Birth Control Is a Woman's 'Right,' Dems Say; It's Not About Birth Control, GOP Counters

By Susan Jones | February 13, 2012 | 7:07 AM EST

President Barack Obama and Health and Human Services Secretary Kathleen Sebelius leave the Brady Press Briefing Room of the White House in Washington, Friday, Feb., 10, 2012, after the president restated his contraception policy requiring religious institutions to fully pay for birth control. (AP Photo/Pablo Martinez Monsivais)

( - In an effort to frame the argument as one about birth control, Democrats released a new Web video over the weekend describing birth control as a woman's "right" that Republicans want to take away.

But Senate Republican leader Mitch McConnell said it's not about birth control at all: "This is about freedom of religion," McConnell told CBS's "Face the Nation" on Sunday.

"President Obama has set a standard that every woman has the right to contraception coverage at no additional cost," says the video released by the Democratic National Committee on Sunday. "He has done so in a way that respects religious freedoms."

On Friday, President Obama said religious-affiliated institutions that have moral objections to contraception, including drugs that cause abortion, do not have to provide contraception coverage directly. Instead, "the insurance company...will be required to reach out and offer the woman contraceptive care free of charge -- without copays and without hassles."

"Republicans want to take that right away," says the DNC video. "Who do you think should make decisions about contraception? You or your employer?"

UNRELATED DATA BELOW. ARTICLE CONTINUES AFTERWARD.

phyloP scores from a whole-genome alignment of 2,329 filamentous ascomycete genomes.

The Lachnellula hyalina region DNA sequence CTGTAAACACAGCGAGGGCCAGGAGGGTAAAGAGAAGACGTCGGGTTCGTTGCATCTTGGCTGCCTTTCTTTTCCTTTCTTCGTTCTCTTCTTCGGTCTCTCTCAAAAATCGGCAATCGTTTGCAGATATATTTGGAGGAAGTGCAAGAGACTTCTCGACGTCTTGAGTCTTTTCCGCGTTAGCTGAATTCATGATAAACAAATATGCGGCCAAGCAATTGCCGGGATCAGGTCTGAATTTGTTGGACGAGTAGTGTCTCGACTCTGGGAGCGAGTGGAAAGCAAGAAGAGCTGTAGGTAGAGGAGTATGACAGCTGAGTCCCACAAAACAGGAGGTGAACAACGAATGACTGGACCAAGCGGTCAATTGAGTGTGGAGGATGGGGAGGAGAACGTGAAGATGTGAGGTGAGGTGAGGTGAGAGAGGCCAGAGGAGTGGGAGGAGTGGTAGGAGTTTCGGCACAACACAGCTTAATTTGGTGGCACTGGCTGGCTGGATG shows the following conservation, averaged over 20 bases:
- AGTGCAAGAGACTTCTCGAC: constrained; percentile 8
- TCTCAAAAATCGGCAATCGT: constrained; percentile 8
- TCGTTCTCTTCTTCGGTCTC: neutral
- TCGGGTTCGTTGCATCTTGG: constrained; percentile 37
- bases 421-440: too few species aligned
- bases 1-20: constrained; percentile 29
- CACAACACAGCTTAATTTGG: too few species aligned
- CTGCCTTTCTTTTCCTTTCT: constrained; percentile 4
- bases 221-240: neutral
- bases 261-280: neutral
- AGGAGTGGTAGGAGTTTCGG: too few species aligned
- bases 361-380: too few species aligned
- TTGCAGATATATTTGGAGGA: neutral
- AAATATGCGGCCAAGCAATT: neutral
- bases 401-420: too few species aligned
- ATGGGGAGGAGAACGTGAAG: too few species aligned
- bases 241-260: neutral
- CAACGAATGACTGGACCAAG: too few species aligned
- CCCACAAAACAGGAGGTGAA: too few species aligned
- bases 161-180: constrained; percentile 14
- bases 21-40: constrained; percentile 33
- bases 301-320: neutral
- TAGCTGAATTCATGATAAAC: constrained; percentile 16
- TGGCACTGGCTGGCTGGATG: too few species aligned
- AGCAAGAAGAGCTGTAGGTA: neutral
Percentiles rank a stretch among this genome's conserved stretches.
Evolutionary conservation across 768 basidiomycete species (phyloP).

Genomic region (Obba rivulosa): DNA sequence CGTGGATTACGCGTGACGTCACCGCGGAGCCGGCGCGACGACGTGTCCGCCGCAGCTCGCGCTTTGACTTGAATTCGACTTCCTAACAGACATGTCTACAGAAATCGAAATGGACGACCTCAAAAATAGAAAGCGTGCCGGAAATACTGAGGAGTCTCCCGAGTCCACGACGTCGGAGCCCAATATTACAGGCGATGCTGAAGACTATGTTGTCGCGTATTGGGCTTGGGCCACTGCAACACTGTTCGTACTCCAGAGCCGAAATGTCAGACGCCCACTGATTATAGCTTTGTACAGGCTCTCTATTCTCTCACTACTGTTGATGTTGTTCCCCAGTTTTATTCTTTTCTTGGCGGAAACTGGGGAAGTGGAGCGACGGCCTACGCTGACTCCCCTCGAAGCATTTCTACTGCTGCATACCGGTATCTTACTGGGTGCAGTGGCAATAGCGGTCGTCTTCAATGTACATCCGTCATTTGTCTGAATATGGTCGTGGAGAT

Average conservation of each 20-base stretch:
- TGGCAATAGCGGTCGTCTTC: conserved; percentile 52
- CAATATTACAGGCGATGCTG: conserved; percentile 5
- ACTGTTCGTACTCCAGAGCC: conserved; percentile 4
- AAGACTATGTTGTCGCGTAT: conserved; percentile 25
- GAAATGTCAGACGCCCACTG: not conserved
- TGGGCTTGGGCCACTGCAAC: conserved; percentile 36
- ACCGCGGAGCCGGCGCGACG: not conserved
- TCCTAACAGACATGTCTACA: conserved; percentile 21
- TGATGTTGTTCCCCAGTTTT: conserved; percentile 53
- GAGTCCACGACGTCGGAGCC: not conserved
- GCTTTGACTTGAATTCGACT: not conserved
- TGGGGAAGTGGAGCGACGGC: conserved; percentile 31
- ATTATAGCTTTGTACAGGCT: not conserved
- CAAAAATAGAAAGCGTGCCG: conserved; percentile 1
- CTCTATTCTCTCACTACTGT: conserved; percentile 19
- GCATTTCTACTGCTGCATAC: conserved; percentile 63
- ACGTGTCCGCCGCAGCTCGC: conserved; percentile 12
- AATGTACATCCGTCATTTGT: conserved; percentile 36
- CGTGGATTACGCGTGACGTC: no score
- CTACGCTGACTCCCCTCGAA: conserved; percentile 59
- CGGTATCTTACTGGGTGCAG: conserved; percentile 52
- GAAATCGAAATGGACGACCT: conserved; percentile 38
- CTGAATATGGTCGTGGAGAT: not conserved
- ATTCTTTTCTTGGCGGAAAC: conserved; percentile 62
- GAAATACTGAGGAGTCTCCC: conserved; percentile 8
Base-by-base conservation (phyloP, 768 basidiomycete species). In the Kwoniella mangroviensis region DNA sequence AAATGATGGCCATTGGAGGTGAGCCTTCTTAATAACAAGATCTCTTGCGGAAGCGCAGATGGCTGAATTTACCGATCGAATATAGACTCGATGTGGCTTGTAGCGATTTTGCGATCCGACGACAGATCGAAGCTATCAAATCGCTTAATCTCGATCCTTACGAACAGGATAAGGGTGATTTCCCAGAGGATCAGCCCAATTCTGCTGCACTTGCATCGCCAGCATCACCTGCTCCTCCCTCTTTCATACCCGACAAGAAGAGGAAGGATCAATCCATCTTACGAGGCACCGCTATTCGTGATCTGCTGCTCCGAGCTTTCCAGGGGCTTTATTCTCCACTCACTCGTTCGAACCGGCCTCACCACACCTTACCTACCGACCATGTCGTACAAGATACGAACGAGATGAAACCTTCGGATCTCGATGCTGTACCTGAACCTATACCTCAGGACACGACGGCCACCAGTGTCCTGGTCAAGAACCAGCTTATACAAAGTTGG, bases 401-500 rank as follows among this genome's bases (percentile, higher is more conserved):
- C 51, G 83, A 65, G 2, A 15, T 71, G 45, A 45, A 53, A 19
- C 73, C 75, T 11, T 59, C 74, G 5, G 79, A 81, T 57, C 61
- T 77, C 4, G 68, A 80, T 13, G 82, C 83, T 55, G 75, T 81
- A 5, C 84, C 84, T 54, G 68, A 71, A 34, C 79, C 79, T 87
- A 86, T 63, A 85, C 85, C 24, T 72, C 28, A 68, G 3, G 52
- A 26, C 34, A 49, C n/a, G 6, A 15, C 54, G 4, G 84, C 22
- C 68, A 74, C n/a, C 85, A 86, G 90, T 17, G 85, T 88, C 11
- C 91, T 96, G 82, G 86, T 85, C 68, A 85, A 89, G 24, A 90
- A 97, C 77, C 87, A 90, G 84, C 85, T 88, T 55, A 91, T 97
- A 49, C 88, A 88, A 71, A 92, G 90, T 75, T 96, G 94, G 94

As reported, the U.S. Conference of Catholic Bishops rejected President Obama statement on Friday -- first, because Obama decided to retain the nationwide contraception mandate; and secondly, because changes in how the mandate will be administered are "still unclear."

Republicans leaders, meanwhile, are blasting the president for putting ideology ahead of the Constitution:

"The fact that the White House thinks this is about contraception is the whole problem. This is about freedom of religion. It's right there in the First Amendment, you can't miss it," Sen.  Mitch McConnell told "Face the Nation" on Sunday. "And the government doesn't get to decide for religious people what their religious beliefs are. They (the people) get to decide that."

McConnell noted that the compromise Obama announced on Friday is unacceptable to many religious leaders and people of faith -- and not just Catholics.

"This underscores just one of the constitutional problems with Obamacare," McConnell said. "This is what happens when the government tries to take over health care and tries to interfere with your religious beliefs."

McConnell said Republicans on Monday will file a friend-of-the-court brief in the Obamacare litigation that is now before the U.S. Supreme Court. And McConnell is backing a bill introduced by Sen. Roy Blunt (R-Mo.) that would exempt any organization with moral objections from providing birth control, even though he admitted such a bill is sure to be vetoed by President Obama.

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